More Than Just a Trade: Master Craftsmen of the Building Arts


Preston Collins (Brick Mason)

Well, I got into masonry work the hard way! . . . I owe everything I know to Mr. Henry LeBlanc. Then Mr. LeBlanc introduced me to another brick mason by the name of Reverend Perkin. These two guys sort of took me under their wings you know. I started out as a laborer, moving houses. My first construction job, I guess I was about 18 or 19 years old . . . this gentleman sent me on a job where they had some masonry work and I didn't know anything about masonry work, nothing at all. So I met an elderly gentleman there and he asked me if I knew how to mix mortar. . . . He said I looked like I wanted to work, and I told him, "Okay, I'll do whatever it takes." So he showed me how to mix the mortar. It probably wasn't right the first batches, but I eventually got it right and I started out as a laborer. . . . I was eager and it took a while, so when I got to the point where I could actually spread the mortar, butter the brick and lay the brick, he started me off on a 2 x 4. He said, "Now, we are going to pretend that this is a brick wall and I'm going to show you how to spread mortar if you're laying blocks." I said, "Let's just concentrate on bricks right now." So we did, and the 2 x 4 we were working on—I'd say it was about two feet long—I laid those bricks. It was approximately three to four courses and I was very proud of that. . . . I was so proud of it and I told my sister, "Look what I did today at the job!" I kept them a long, long time, I was just so proud of them. I don't know how long I kept them in a safe place. . . . From that day up until this day I just been laying bricks.

One time in a family it [skill] was passed down. If the father was a bricklayer or a plasterer or a painter or a carpenter and if he had sons he would take his sons out on jobs and these young people would learn the trade and it was actually passed down from father to son and from son to his son. I've actually worked with families that have had generations like that, but you don't see that anymore. A lot of these young guys are going to school; they are getting better education and they just don't want to get out there in this hot boiling sun and sweating and whatnot.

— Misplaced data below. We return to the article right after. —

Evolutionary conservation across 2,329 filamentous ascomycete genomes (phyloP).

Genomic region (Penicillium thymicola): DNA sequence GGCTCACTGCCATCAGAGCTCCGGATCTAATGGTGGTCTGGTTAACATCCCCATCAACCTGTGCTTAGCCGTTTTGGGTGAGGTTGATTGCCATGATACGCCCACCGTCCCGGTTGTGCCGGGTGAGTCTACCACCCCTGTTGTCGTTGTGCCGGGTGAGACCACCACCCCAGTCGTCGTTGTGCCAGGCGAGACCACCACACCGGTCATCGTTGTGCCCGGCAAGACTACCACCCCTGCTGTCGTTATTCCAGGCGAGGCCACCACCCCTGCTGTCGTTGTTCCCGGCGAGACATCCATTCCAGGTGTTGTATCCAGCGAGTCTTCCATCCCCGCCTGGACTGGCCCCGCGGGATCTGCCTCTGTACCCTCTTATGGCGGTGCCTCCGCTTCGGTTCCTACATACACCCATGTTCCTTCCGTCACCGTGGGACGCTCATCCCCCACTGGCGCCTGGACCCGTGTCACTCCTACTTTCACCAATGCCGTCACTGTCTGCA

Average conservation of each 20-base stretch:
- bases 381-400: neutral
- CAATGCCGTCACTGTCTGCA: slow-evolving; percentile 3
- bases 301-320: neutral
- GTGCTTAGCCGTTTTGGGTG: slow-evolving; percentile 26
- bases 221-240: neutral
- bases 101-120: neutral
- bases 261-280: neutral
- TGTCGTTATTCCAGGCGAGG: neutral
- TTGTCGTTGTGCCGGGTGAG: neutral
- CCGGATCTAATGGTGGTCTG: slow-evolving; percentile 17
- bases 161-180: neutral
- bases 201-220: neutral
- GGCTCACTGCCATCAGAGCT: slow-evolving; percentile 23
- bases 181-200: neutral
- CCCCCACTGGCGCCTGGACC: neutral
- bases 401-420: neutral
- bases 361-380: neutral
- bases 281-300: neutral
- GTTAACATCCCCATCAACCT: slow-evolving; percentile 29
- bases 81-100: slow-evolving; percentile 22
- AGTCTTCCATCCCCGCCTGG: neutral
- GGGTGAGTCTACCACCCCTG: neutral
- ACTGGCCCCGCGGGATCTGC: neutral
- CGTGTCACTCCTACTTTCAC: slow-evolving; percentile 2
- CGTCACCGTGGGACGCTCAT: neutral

I'd like to see all the unions come back strong. As a matter of fact, in order for that to happen you would have to have all unions come strong in all crafts, not just brick masonry, because we all have to work together. A building cannot go up just with a brick mason—you need carpenters, electricians, plumbers, and we all work together; we help build these buildings. All this goes hand and hand. . . . I used to be a steward on the job. I used to have to keep the hours and whatnot for these guys and you have to have so many hours per quarter to stay in benefits, and in construction it's real good right now for everybody. Anyone who wants a job and knows a little bit about construction can get a job. But what has happened . . . when I was coming up in the trade, just about everybody was union. Right now it's not that way. . . . I think one of the things that hurt this state was the right to work. When the right to work came through it hurt the union. It's kind of hard when you have guys who actually have to leave and work on the road, when the union is strong, when they get their benefits, you have a lot of guys that's doing that. Right now you ask some of them to come back home because we have a lot of work here right now. There is a lot of reasons. If you come up in a family where your father is head of the house and he's got some boys there and he's working and he sits down and talks to his boys, that's a way [to strengthen trades and families]. Like when I met Mr. LeBlanc, he taught his two sons. They are bricklayers because they were there with their father and he brought them out on jobs and he just showed them the point.

Preston Collins was interviewed as part of the New Orleans Building Arts Project. Laura Westbrook edited More than Just A Trade: Master Craftsmen of the Building Arts in 2004 for publication online.